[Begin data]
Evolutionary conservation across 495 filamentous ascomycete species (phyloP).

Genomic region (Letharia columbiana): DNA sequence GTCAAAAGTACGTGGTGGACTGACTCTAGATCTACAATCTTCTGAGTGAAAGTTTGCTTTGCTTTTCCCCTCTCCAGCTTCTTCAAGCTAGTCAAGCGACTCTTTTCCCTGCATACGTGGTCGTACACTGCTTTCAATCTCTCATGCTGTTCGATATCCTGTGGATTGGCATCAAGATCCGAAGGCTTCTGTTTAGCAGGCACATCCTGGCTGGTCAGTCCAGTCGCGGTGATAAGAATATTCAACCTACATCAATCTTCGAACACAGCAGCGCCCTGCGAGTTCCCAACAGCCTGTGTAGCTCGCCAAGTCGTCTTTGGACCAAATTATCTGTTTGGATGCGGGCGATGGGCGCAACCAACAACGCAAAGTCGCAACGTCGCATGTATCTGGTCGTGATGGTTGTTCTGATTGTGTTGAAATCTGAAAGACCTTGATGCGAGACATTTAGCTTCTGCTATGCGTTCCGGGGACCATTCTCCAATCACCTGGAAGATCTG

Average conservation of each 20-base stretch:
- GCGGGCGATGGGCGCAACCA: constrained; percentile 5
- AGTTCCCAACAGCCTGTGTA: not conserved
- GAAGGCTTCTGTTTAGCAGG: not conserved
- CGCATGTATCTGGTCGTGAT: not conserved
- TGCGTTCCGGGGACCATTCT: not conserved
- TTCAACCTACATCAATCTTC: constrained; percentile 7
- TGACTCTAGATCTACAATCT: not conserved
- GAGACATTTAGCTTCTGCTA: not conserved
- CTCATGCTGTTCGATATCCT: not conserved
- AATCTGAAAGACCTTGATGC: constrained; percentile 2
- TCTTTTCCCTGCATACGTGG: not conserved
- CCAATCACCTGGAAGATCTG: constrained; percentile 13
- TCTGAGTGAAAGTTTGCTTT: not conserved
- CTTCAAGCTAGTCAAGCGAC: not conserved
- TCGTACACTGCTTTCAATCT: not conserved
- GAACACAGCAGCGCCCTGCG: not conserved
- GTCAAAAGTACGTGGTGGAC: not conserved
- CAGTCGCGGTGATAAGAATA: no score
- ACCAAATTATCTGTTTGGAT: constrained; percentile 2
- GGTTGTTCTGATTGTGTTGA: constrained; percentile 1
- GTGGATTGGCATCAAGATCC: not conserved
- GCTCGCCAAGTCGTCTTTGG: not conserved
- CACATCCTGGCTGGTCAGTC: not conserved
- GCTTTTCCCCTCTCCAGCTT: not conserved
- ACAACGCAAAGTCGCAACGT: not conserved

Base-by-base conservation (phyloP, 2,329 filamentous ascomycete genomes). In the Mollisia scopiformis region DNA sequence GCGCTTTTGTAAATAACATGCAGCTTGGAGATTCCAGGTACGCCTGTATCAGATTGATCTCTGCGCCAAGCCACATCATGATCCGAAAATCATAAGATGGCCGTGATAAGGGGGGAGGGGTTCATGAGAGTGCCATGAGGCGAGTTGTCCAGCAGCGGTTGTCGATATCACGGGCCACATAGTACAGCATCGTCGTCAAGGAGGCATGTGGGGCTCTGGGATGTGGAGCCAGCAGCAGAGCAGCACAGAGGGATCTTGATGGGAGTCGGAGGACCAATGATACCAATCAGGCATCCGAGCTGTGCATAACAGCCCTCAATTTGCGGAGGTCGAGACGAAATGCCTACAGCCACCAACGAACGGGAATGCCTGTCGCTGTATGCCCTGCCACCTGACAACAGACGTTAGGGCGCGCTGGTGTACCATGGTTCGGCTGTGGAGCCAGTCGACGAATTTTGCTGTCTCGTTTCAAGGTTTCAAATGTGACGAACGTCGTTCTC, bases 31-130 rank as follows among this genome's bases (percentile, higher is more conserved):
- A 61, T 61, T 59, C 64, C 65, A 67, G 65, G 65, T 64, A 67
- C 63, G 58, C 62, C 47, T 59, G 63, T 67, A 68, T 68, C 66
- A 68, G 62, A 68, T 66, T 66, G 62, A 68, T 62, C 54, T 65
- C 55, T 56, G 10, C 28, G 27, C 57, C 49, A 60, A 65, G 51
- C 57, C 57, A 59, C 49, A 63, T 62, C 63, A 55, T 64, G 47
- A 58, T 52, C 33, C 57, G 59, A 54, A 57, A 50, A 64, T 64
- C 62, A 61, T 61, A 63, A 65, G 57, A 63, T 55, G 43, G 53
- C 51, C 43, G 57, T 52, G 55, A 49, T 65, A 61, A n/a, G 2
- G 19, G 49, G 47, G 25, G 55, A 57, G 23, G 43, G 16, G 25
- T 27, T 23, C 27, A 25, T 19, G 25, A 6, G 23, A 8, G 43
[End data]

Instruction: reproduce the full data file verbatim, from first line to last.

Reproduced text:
Evolutionary conservation across 495 filamentous ascomycete species (phyloP).

Genomic region (Letharia columbiana): DNA sequence GTCAAAAGTACGTGGTGGACTGACTCTAGATCTACAATCTTCTGAGTGAAAGTTTGCTTTGCTTTTCCCCTCTCCAGCTTCTTCAAGCTAGTCAAGCGACTCTTTTCCCTGCATACGTGGTCGTACACTGCTTTCAATCTCTCATGCTGTTCGATATCCTGTGGATTGGCATCAAGATCCGAAGGCTTCTGTTTAGCAGGCACATCCTGGCTGGTCAGTCCAGTCGCGGTGATAAGAATATTCAACCTACATCAATCTTCGAACACAGCAGCGCCCTGCGAGTTCCCAACAGCCTGTGTAGCTCGCCAAGTCGTCTTTGGACCAAATTATCTGTTTGGATGCGGGCGATGGGCGCAACCAACAACGCAAAGTCGCAACGTCGCATGTATCTGGTCGTGATGGTTGTTCTGATTGTGTTGAAATCTGAAAGACCTTGATGCGAGACATTTAGCTTCTGCTATGCGTTCCGGGGACCATTCTCCAATCACCTGGAAGATCTG

Average conservation of each 20-base stretch:
- GCGGGCGATGGGCGCAACCA: constrained; percentile 5
- AGTTCCCAACAGCCTGTGTA: not conserved
- GAAGGCTTCTGTTTAGCAGG: not conserved
- CGCATGTATCTGGTCGTGAT: not conserved
- TGCGTTCCGGGGACCATTCT: not conserved
- TTCAACCTACATCAATCTTC: constrained; percentile 7
- TGACTCTAGATCTACAATCT: not conserved
- GAGACATTTAGCTTCTGCTA: not conserved
- CTCATGCTGTTCGATATCCT: not conserved
- AATCTGAAAGACCTTGATGC: constrained; percentile 2
- TCTTTTCCCTGCATACGTGG: not conserved
- CCAATCACCTGGAAGATCTG: constrained; percentile 13
- TCTGAGTGAAAGTTTGCTTT: not conserved
- CTTCAAGCTAGTCAAGCGAC: not conserved
- TCGTACACTGCTTTCAATCT: not conserved
- GAACACAGCAGCGCCCTGCG: not conserved
- GTCAAAAGTACGTGGTGGAC: not conserved
- CAGTCGCGGTGATAAGAATA: no score
- ACCAAATTATCTGTTTGGAT: constrained; percentile 2
- GGTTGTTCTGATTGTGTTGA: constrained; percentile 1
- GTGGATTGGCATCAAGATCC: not conserved
- GCTCGCCAAGTCGTCTTTGG: not conserved
- CACATCCTGGCTGGTCAGTC: not conserved
- GCTTTTCCCCTCTCCAGCTT: not conserved
- ACAACGCAAAGTCGCAACGT: not conserved

Base-by-base conservation (phyloP, 2,329 filamentous ascomycete genomes). In the Mollisia scopiformis region DNA sequence GCGCTTTTGTAAATAACATGCAGCTTGGAGATTCCAGGTACGCCTGTATCAGATTGATCTCTGCGCCAAGCCACATCATGATCCGAAAATCATAAGATGGCCGTGATAAGGGGGGAGGGGTTCATGAGAGTGCCATGAGGCGAGTTGTCCAGCAGCGGTTGTCGATATCACGGGCCACATAGTACAGCATCGTCGTCAAGGAGGCATGTGGGGCTCTGGGATGTGGAGCCAGCAGCAGAGCAGCACAGAGGGATCTTGATGGGAGTCGGAGGACCAATGATACCAATCAGGCATCCGAGCTGTGCATAACAGCCCTCAATTTGCGGAGGTCGAGACGAAATGCCTACAGCCACCAACGAACGGGAATGCCTGTCGCTGTATGCCCTGCCACCTGACAACAGACGTTAGGGCGCGCTGGTGTACCATGGTTCGGCTGTGGAGCCAGTCGACGAATTTTGCTGTCTCGTTTCAAGGTTTCAAATGTGACGAACGTCGTTCTC, bases 31-130 rank as follows among this genome's bases (percentile, higher is more conserved):
- A 61, T 61, T 59, C 64, C 65, A 67, G 65, G 65, T 64, A 67
- C 63, G 58, C 62, C 47, T 59, G 63, T 67, A 68, T 68, C 66
- A 68, G 62, A 68, T 66, T 66, G 62, A 68, T 62, C 54, T 65
- C 55, T 56, G 10, C 28, G 27, C 57, C 49, A 60, A 65, G 51
- C 57, C 57, A 59, C 49, A 63, T 62, C 63, A 55, T 64, G 47
- A 58, T 52, C 33, C 57, G 59, A 54, A 57, A 50, A 64, T 64
- C 62, A 61, T 61, A 63, A 65, G 57, A 63, T 55, G 43, G 53
- C 51, C 43, G 57, T 52, G 55, A 49, T 65, A 61, A n/a, G 2
- G 19, G 49, G 47, G 25, G 55, A 57, G 23, G 43, G 16, G 25
- T 27, T 23, C 27, A 25, T 19, G 25, A 6, G 23, A 8, G 43